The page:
Impairments in organ functions, which occur as a result of increased age as well as co-morbid diseases in the elderly, might prevent the formulation of a management plan so that optimum treatment can be achieved. As a consequence, elderly patients cannot be treated in an aggressive way though they are diagnosed at later stages than younger patients [9, 19, 20]. When assessed from the viewpoint of surgical treatment, it has been reported that a more limited surgical treatment is administered in the elderly and that this situation is much more apparent in patients aged ≥80 years . It has been shown that breast-conserving surgery is performed less often and that this situation continues even after recovery from the co-morbid disease is achieved [6–8]. The situation is similar with radiotherapy and chemotherapy. While in various studies patients aged ≥70 and ≥80 years are emphasized, the consensus is that the patients in this age group receive less chemotherapy and radiotherapy but more hormonal therapy [6, 7, 19, 20].
Even though it is known that patients are diagnosed later with more advanced age, it has been shown that this situation is also true for patients over 70. While patients diagnosed at stage 4 constitute 3.7% of people aged <65 years, they constitute 8.5% of the age group 80–84 [20, 21]. Similarly, we have also found in our study that women aged ≥75 years could not benefit from improved staging methods and therapies. They were diagnosed at later stages which can be due to the gab in the screening programs or the ignorance of the disease and rejection of its hard treatment process by the elderly as these can easily affect their quality of life. They received less surgical treatment, chemotherapy and radiotherapy compared with patients in other age groups. This result might indicate that clinicians are caught between the short-term damage of special interventions in breast cancer and the death of patients due to other factors. Moreover, some studies indicate that breast cancer progresses less aggressively in the elderly and thus the usual treatment approaches are not required. However, the knowledge on this issue is limited and further research is needed [9, 18].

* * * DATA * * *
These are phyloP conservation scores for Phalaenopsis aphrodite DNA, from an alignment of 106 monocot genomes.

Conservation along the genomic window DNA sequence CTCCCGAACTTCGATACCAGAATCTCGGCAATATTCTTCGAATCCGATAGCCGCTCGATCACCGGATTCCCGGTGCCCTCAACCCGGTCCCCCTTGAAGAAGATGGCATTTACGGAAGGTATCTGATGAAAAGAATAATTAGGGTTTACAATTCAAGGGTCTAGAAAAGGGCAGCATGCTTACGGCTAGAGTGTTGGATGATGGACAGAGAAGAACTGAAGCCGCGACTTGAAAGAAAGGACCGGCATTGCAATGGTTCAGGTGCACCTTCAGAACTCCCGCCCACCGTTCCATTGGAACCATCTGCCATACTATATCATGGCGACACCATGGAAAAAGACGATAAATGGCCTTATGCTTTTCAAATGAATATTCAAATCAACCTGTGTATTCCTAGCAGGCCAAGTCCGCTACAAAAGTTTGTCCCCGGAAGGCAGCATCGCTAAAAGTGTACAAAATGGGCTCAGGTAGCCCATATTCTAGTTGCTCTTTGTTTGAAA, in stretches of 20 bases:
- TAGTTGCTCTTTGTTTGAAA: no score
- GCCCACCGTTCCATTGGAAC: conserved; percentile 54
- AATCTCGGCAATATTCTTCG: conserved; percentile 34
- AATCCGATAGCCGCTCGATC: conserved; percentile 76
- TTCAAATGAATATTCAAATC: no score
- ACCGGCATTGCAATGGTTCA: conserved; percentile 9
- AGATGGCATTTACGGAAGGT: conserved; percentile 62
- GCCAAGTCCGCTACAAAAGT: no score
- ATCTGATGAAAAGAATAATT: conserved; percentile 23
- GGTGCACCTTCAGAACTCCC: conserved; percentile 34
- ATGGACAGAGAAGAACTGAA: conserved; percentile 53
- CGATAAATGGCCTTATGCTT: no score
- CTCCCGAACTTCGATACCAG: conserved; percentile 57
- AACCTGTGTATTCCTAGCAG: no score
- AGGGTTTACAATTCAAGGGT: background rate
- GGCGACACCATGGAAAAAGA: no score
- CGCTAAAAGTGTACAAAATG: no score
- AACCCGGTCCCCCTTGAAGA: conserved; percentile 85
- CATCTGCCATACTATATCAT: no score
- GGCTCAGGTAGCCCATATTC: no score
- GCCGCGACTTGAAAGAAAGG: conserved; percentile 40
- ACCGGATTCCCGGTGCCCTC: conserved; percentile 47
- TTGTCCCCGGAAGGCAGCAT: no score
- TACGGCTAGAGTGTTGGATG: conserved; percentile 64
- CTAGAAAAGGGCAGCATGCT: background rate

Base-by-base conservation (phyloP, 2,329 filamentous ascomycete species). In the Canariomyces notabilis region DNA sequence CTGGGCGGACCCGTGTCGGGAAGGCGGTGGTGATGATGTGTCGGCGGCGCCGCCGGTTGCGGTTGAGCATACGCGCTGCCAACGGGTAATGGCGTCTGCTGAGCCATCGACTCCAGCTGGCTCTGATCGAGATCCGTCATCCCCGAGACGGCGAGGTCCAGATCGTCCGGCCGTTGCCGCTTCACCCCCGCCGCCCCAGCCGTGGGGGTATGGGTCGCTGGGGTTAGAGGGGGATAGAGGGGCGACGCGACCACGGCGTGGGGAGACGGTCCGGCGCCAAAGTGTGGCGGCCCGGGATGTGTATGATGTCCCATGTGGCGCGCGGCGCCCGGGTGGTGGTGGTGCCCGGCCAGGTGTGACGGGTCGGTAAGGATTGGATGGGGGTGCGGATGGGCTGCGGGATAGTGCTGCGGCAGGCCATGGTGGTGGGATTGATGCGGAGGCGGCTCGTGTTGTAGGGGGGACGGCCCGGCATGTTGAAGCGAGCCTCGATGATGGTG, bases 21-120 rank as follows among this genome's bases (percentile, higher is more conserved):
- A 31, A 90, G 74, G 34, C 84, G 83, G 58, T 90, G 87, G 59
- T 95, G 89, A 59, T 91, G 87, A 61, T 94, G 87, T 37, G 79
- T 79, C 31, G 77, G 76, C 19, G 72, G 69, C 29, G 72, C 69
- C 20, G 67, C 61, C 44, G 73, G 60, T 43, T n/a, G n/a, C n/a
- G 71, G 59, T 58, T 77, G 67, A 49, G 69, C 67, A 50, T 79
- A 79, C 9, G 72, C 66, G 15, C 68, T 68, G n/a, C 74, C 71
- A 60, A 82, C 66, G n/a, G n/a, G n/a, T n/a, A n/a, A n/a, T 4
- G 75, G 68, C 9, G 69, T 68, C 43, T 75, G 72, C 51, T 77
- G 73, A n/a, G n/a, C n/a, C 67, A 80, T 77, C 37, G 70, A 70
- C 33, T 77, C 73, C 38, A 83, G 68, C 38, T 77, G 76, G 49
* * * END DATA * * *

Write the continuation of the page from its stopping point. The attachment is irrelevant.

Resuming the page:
In the EUROCARE-3 study, the survival probabilities of women at 5 years were 76% for ages 65–74 years and 69% for ages above 75 years . In SEER records, on the other hand, survival at 5 years was 89.2% for women aged ≤65 years, 90.4% for ages 65–74 and 86.8% for ages above 75 years . In a study conducted in Turkey, survival at 5 years for women aged ≥65 years was 62%. In the same study, stage and lymph node involvement were reported to be the most important factors affecting survival . In our study, it was observed that survival probabilities at 5 years decrease with increased age, to 59.6% for ages above 75 years. When age and clinical stage, which affect the survival rate of patients with breast cancer, were evaluated together, the age of 75 appears to be a breaking point with markedly decreased survival rate.
In studies that assess the effect of the increasing inadequacies and deficiencies in treatment due to age on patient survival, different results were obtained; nevertheless, it has been shown that radiotherapy increased the overall and disease-free survival while this influence could not be confirmed for surgical treatment, radiotherapy and chemotherapy [7, 10]. In the modeling made for this study, it can also be seen that the presence of co-morbid disease in addition to age and clinical stage influenced total survival significantly, whereas surgical treatment, radiotherapy and chemotherapy did not have any significant influence on overall survival.
The most important limitation of our study is that the data were collected retrospectively from existing patient files, which brings the limitations of recorded patient information, including certain shortcomings and possible mistakes.
In summary, women aged ≥65 years were diagnosed with later stages of breast cancer. The co-morbid diseases of these patients might limit physician choices of treatment. Increased age, clinical stage and co-morbid diseases had a negative impact on survival. The early diagnosis of breast cancer is as important for the elderly as for the young and it will be essential to re-evaluate the upper age limit defined in national breast cancer screening programs. Furthermore, planning the post-diagnosis assessment and treatment of the functional losses and co-morbid diseases occurring with aging with an interdisciplinary team are important for the survival of patients.
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The authors declare that they have no competing interests.
MK participated in the design and data collection of the study, performed the statistical analysis, and involved in drafting the manuscript. ST participated in the design of the study and involved in drafting and revising the manuscript. TC helped to draft the manuscript. The manuscript has been seen and approved by all authors.
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Kartal, M., Tezcan, S. & Canda, T. Diagnosis, treatment characteristics, and survival of women with breast cancer aged 65 and above: a hospital-based retrospective study. BMC Women's Health 13, 34 (2013) doi:10.1186/1472-6874-13-34